A recent update to the Kindle DX answers my #1 complaint about PDF reading on the “big screen” Kindle. Now, the Kindle DX automatically crops the whitespace margins of a PDF file. By removing these “gutters,” the reading experience of a portrait-formatted magazine or journal article has been significantly improved.
However, I have to share an unexpected development: for some reason, I find myself preferring the long-duration reading experience on my first-generation Kindle to the reading experience on the DX. I don’t know what it is, exactly, but it seems to be the subtle influence of three things:
- The paperback-size of the 1st-gen Kindle is just enough smaller to be unobtrusive on the coffee table
- The page-turn button of the 1st-gen Kindle is right under my thumb, so page turns are totally unobtrusive (people complained about the look of the 1st gen Kindle — I think it’s wonderfully ergonomic)
- The amount of text on the smaller screen is enough to be read at regular reading speed (say, 300-400 WPM) but with less actual eye movement. While it’s not quite Rapid Serial Visual Presentation, it’s very pleasant.
Of course, the DX is much better for technical documents, source code, and magazines, but I’ve found myself moving novels onto my first-gen and keeping my DX by my desk.
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This press release, announcing “Learning iPhone Programming” and “Developing Large Web Applications” somehow struck me as perfectly fitting the zeitgeist of the development world today.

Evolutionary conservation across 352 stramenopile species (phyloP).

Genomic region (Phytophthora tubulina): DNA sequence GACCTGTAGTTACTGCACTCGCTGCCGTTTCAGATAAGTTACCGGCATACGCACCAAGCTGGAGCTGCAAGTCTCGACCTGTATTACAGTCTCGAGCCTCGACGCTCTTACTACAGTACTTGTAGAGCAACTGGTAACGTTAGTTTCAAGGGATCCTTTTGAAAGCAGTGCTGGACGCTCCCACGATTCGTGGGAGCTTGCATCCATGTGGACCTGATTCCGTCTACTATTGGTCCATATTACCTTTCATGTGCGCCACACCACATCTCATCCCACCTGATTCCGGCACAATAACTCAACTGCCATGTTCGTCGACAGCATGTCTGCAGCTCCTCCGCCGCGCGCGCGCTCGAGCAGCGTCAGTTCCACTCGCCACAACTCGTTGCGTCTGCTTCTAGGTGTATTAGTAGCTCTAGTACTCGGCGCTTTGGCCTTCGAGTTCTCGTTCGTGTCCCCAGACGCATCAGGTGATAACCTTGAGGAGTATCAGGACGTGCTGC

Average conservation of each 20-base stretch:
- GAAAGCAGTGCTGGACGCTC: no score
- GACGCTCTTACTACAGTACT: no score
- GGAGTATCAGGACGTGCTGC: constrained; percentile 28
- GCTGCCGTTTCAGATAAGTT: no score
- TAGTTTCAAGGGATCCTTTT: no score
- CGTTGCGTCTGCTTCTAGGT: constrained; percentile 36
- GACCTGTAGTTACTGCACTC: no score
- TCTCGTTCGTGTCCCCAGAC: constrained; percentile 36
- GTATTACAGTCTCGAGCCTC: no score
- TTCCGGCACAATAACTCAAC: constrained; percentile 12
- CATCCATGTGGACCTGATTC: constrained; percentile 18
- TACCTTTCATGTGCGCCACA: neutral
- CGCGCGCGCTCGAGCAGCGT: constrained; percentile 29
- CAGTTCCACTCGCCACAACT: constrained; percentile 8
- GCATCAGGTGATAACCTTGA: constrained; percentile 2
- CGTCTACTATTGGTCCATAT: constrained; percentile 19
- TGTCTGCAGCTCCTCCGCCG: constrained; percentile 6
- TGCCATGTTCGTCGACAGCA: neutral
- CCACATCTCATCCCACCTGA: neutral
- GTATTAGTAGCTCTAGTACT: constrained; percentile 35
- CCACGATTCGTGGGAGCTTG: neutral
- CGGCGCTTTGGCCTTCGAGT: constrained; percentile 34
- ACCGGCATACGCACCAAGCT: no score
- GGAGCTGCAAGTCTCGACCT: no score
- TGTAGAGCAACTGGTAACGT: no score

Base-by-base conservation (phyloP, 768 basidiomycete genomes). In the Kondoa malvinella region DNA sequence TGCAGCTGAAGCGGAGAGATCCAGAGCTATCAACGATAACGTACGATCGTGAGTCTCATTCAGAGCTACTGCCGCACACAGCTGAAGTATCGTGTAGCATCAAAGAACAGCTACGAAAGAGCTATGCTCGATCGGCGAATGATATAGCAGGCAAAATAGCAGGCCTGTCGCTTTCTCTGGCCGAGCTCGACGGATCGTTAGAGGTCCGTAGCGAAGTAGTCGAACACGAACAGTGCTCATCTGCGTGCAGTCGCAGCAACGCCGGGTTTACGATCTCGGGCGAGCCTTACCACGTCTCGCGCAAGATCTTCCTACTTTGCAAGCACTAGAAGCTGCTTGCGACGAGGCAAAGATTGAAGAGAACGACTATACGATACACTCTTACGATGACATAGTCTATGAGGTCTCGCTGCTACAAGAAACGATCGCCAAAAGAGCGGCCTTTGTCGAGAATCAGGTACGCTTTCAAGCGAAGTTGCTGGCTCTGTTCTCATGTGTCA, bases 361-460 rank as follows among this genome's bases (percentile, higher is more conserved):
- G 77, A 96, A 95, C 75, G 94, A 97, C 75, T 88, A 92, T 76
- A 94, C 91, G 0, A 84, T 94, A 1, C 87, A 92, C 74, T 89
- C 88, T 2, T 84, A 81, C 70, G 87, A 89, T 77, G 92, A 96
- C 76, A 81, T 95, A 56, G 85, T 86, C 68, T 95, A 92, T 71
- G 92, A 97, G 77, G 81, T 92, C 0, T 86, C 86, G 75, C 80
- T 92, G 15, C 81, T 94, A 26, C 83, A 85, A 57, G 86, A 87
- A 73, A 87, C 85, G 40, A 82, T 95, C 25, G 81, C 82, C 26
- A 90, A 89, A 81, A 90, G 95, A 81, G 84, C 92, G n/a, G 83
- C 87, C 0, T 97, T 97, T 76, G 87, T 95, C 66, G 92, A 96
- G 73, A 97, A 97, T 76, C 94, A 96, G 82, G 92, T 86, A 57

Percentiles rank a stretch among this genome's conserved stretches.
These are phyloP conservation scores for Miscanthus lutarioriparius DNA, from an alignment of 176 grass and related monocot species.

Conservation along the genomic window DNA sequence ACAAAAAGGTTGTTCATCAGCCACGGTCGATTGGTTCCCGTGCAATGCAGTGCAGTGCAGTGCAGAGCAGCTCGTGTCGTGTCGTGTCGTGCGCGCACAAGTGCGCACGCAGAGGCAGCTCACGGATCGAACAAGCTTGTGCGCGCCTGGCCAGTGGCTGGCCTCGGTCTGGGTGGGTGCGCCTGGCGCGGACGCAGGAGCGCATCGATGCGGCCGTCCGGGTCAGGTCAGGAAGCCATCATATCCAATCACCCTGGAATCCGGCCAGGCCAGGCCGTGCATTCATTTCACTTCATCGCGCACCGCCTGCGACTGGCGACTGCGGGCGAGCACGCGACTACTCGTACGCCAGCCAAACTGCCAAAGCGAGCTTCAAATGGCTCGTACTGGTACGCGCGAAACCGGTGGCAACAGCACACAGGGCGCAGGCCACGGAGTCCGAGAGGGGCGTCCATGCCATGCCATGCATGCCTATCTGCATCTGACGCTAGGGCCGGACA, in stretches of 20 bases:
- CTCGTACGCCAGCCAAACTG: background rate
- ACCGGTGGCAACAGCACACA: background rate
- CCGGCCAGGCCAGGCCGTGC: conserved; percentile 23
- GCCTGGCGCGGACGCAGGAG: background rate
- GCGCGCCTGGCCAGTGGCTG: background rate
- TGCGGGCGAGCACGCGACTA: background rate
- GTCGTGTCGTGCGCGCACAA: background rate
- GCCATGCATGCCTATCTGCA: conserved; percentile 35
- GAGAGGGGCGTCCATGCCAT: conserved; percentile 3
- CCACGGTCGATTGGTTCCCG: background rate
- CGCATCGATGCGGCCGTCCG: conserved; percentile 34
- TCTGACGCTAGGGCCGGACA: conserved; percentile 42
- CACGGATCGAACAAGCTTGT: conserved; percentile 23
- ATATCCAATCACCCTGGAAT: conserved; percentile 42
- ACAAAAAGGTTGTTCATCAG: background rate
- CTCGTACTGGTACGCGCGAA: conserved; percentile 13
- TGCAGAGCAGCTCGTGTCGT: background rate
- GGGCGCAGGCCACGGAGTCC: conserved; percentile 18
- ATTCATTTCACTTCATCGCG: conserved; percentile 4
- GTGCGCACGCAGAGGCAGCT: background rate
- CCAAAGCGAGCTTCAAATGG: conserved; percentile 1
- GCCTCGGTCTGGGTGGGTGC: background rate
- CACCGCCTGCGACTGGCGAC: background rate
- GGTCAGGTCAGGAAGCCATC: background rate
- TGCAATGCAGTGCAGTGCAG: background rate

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Twitter’s buzzing with technolust based on an Engadget article picturing a Microsoft concept-computer.
Looks lovely, but the photo is misleading. It shows lines of cursive writing that are fraction of a size of the reader’s fingernail. Take a look at this blowup:
Based on my fingernail, that cursive writing is about 3mm tall. You might be able to read 8 point cursive handwriting on a high-resolution dispay, but there’s no way under Heaven that you can write anywhere near that size, especially not using a stylus on a glass screen.
In fact, using a stylus on a Tablet PC, you write about 33-50% larger than you do on a piece of paper because your cursive writing is based on the muscle memory of pushing a pen or pencil over paper, which is more resistant. Personally, my experience is that on the 12″ diagonal screen of my Tablet PC, it “feels” like a writing area close to a 4″ x 6″ index card.
Don’t get me wrong — the Microsoft Courier looks like a great form-factor. But the user experience implied by that photo is not realistic. It’s perfectly possible to imagine that what’s shown is a zoomed-out page and that when you’re writing and sketching you’re zoomed in to a much smaller viewport. But the user experience that everyone dreams of — the user experience of a digital Moleskine notebook — requires innovation in either the screen surface or the stylus tip. As far as the iPad and the idea that dragging your great big finger across a piece of glass is going to be an acceptable way to write or draw, the sooner you give up on that hope, the better.